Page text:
Richard Harris’ book Rigor Mortis inspires scientific soul-searching.
Let’s start out addressing the elephant in the room: There are a lot of scientific studies that are just not reproducible, period. It’s not about one lab, or one theory, or one field.Everyone in science is affected by what has been called the “reproducibility crisis.” Drug development is slowing down. Major initiatives to find cures for diseases are turning up empty-handed. Vast sums of money are being spent for little to no gain – it’s the scientific equivalent of trench warfare.
So why is this happening? It’s not a conspiracy or a hoax (outright fraud in science is actually quite rare) but something much subtler. In Rigor Mortis, award-winning journalist Richard Harris strips away the white coats and jargon, providing a rare glimpse into the inner workings of academic science in a clear, well-researched book that is an eye-opener for both the casual reader and the serious scholar.
Each chapter of the book peels away a specific layer of the onion, highlighting problems but also potential solutions.
Slowing down to speed up
Let’s take one example of a counter-intuitive solution: big data.
The last few decades have witnessed a number of flashy big data projects (think genome sequencing). Instead of analyzing a few data points, scientists are now analyzing millions, faster and cheaper than ever before. But interpreting all this data takes time and skill.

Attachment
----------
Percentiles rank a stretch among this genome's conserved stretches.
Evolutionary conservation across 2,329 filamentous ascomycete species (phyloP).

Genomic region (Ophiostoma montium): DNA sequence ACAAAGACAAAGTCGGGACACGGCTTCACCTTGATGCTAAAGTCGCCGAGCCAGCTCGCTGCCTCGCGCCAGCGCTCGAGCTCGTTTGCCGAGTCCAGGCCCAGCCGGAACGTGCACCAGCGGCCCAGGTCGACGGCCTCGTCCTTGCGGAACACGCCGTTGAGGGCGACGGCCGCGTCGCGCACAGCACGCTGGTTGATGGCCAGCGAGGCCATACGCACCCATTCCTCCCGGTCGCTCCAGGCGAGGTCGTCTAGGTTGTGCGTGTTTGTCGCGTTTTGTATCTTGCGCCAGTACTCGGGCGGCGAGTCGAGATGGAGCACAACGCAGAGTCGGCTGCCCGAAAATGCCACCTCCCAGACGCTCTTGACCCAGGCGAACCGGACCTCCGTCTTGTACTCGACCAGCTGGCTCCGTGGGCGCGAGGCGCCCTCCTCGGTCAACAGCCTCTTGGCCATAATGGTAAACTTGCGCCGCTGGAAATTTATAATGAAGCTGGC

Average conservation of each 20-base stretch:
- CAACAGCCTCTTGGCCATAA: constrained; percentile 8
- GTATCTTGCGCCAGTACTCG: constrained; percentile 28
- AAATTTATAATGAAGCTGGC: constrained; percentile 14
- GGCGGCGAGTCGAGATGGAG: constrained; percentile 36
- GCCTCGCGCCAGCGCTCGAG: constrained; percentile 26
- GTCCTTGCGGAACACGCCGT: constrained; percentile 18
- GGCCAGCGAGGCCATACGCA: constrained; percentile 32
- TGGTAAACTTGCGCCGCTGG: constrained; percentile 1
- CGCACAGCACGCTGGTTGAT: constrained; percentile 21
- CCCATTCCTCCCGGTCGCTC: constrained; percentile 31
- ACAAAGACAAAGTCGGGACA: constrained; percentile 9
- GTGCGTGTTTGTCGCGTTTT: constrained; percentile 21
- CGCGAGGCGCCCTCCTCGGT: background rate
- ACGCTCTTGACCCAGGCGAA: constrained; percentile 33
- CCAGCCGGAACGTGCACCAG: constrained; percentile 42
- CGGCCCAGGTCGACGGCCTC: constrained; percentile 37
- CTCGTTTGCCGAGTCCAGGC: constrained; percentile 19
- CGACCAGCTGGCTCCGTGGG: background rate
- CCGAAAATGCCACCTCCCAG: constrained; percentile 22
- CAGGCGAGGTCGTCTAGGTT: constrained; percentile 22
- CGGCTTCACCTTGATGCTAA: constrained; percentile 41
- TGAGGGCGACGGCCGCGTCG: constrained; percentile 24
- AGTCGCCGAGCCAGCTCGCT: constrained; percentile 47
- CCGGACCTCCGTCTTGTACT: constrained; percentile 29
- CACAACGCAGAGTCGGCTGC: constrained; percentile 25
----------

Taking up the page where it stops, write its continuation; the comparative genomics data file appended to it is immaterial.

Training to be a scientist is still a pretty haphazard process, with little formal coursework at the graduate level. Techniques are passed down from well-established mentors to their postdoctoral scientists, making it easy to perpetuate ideas that may be out of date. Today, few PhDs, mentors or funding agencies have the statistical training to tell whether the conclusions being drawn from these big data projects are sound or meaningful. There is more data but fewer answers.
At the same time scientists are under immense pressure to keep pace with technology and their peers. In practice that means publishing as quickly and as often as possible, which encourages cutting corners to save time and money. And a lot is riding on it. If you don’t keep up as a scientist, you risk losing necessary funding for your experiments and possibly even your job.
Science is meant to be a self-correcting system. Scientists propose ideas, test experiments and publish their findings. Others will test that theory and studies that are supported over and over again make it into the textbooks, sometimes giving us new drugs and Nobel laureates.
But with the incentives shifted to value quantity over quality, lots of sloppy science gets published, making the whole self-correction process take longer. That means new drugs and potential advances delayed in turn.
How to fix the system
Although Richard Harris suggests a number of ways that the rigor of contemporary science can be improved, there are no easy answers. Scientists, politicians, funding agencies and journals all share some of the blame. An overhaul of the whole system is required. And that will take time. Scientists need to be given an environment that encourages the production of quality data, but the community as a whole also needs to be held accountable when money is poorly spent.
Richard Harris is not a whistle blower; he is a member of a growing community of scientists trying to fix a broken system, because when science is working well everyone benefits. So while Rigor Mortis is critical of the state of scientific research, it is not the least bit cynical of its potential.